Inside a Design Mag Photographer's Head

A few weeks ago, the stars aligned, and I was able to meet professional photographer

Emily Johnston Anderson

.  You may not realize it, but you've seen her work.  Her photographs have been featured in Rue, Bon Appetit, and Remodelista to name a few. 

all photos by

Emily Johnston Anderson

(duh)

I'm a big fan of her work, especially how she lets the natural light tell the mood and story of a space.  I have a geek-like interest in interior photo shoots; how they come together, how they're edited, and most importantly, how we all can make our homes "shoot-worthy."

Thankfully, Emily is as kind as she is talented, and let me throw together a little Q&A to help give me a little creative fly-on-the-wall perspective. 

Enjoy the morsels!

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Q:  Your interior photographs have a unique (um, amazing) aesthetic - they're not falsely lit, and convey a very true "mood" of a space.  How would you describe your interior photography style?

I think I would describe my style as authentic and atmospheric.

Q:  I think I speak for many when I say it is a goal to have my design projects published.  In your experience, how are most published homes "scouted?"  

Great question! I like to pitch homes I've photographed to publications where I feel they'd be a good fit. I know editors are always looking for great spaces to feature.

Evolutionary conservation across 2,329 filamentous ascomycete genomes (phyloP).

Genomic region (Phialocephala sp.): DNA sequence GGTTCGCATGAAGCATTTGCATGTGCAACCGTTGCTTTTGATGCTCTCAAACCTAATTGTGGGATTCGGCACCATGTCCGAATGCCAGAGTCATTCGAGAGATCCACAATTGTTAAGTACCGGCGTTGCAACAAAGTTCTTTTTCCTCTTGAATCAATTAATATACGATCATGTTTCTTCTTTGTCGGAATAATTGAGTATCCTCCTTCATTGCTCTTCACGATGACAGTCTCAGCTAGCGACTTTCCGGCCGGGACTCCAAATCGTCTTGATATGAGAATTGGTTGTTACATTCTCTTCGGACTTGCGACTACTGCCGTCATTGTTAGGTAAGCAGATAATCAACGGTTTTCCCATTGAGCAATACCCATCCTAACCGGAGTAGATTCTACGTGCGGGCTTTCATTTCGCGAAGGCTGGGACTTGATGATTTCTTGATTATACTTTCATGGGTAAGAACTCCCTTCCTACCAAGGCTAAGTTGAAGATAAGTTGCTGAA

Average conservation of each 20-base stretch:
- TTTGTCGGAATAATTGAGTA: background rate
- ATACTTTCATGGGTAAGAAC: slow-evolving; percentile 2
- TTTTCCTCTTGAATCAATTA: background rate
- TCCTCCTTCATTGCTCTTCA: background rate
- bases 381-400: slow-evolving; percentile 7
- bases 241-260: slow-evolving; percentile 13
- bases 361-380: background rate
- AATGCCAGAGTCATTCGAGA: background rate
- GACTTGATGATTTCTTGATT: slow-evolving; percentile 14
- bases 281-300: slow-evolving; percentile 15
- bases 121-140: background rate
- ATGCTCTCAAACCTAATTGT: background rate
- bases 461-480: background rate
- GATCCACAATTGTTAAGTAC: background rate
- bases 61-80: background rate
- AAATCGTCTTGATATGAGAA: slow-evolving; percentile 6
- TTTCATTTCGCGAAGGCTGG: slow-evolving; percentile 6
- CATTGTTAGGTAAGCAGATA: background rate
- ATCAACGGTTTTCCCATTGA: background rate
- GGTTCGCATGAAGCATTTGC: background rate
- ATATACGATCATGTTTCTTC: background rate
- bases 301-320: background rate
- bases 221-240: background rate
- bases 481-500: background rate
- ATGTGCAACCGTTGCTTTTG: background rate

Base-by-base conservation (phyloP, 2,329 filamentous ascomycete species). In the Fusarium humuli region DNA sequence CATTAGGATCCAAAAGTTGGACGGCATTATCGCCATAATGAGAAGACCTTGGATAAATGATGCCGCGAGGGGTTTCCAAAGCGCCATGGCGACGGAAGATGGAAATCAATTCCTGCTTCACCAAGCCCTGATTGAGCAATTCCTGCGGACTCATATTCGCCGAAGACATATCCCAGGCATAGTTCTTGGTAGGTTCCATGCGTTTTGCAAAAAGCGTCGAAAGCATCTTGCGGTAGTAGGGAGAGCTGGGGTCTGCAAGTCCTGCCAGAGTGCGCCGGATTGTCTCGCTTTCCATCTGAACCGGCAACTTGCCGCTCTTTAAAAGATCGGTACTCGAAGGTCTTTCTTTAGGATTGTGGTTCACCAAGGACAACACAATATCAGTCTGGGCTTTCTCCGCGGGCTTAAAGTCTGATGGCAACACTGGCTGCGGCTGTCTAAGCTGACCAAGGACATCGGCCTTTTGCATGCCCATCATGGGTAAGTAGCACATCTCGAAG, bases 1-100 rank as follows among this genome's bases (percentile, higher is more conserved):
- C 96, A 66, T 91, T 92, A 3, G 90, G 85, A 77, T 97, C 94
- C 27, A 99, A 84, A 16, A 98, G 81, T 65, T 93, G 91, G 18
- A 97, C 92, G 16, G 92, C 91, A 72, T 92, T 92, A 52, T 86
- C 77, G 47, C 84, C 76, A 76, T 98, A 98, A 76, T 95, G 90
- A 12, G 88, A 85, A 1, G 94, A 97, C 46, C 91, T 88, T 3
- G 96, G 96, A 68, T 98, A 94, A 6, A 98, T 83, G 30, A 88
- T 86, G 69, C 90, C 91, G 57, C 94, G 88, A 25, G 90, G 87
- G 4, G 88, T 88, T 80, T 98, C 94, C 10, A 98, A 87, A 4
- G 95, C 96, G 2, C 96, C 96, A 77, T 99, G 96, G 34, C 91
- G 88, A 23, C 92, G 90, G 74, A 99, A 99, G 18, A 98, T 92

Q:  I've always wanted to be a fly on the wall of interior design photo shoots.  Partly from a styling, partly a photographer wanna-be perspective.  (I'm nerdy like that)  What do you try to capture when you photograph interior spaces?

I always look to capture the way it feels to be in a space. I'm looking for the images that capture the way a room struck me when I walked in. The colors, the scale.

Q:  In your opinion, what is more appealing to photograph, a perfectly-decorated home, or a highly personal home?  Why?

Definitely a personal home! A skillfully assembled collection of furnishings can be beautiful, but for me there's nothing like a room that's full of objects that carry memories and secret histories. 

Q:  We all see what appears to be perfect spaces in design publications - online and paper glossies.  Are the interiors you photograph ever as "perfect" as they appear?

Rarely... often all signs of daily life are removed, and curated "lifestyle" scenarios are recreated in their stead. Can you tell I'm a fan of imperfections?

Q:  I think we can all agree that a space can be beautiful, but if it is poorly photographed, the loveliness is often diminished.  Do you have any tips to offer the blossoming designer on photographing their work (other than hiring a professional)?

The power of good composition is an often-overlooked factor in interior imagery. Think about what you want in the frame, and what you don't, and play with moving objects and furniture a little bit to one direction or another. Also, leaving a little bit of strategic negative space in the image makes for a pleasing balance -- try framing things off-center!

Thanks again, Emily!